Monday, October 02, 2006

The Environmental Protection Agency libraries are closing

You may be aware that the U.S. Environmental Protection Agency (EPA) has begun to close its network of 27 technical libraries. The process began officially yesterday and is expected to save the U.S. government $2 million. Russell Shaw notes:
Although the EPA says in part that the closure is being prompted by the trend to make records accessible online rather than in dead-tree form, virtually none of the EPA records that exist prior to 1990 have been digitized.
Since the older records can be very valuable when dealing with environmental issues, he says:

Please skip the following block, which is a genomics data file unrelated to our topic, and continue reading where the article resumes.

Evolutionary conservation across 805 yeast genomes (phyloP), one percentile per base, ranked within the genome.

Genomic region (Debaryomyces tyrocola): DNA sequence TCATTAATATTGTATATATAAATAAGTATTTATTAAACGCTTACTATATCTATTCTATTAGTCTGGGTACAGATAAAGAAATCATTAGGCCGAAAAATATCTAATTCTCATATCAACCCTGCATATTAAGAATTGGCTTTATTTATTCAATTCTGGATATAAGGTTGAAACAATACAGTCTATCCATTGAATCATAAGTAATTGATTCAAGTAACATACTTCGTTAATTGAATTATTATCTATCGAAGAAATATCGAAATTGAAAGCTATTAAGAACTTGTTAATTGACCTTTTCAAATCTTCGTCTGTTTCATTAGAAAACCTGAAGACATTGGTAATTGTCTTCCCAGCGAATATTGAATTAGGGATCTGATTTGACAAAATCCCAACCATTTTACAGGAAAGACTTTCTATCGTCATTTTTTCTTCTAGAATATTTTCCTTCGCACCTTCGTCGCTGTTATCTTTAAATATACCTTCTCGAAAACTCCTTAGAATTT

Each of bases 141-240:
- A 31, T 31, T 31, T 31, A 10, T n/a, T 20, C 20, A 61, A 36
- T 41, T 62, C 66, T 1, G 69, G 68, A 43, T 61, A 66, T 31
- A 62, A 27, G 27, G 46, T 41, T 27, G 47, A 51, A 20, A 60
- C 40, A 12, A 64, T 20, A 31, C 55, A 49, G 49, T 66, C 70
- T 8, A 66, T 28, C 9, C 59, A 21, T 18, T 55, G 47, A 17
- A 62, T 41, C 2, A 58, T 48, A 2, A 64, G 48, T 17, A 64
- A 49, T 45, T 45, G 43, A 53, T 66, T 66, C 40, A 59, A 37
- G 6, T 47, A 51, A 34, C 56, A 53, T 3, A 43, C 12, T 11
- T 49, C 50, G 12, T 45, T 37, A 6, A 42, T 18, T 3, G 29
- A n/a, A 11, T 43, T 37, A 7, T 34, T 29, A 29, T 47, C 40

Tens of thousands of unique holdings will be boxed up and inaccessible for an unknown period; public access to EPA holdings will cease; and EPA scientists, enforcement agents and other specialists will have a much harder time doing their jobs.
The libraries of the EPA are heavily used. What will we do without them? And if the EPA wants to digitize these materials, when will it happen? Since the U.S. government is already actively digitizing materials, we would hope that implementing a digitization program for the EPA would not be difficult.

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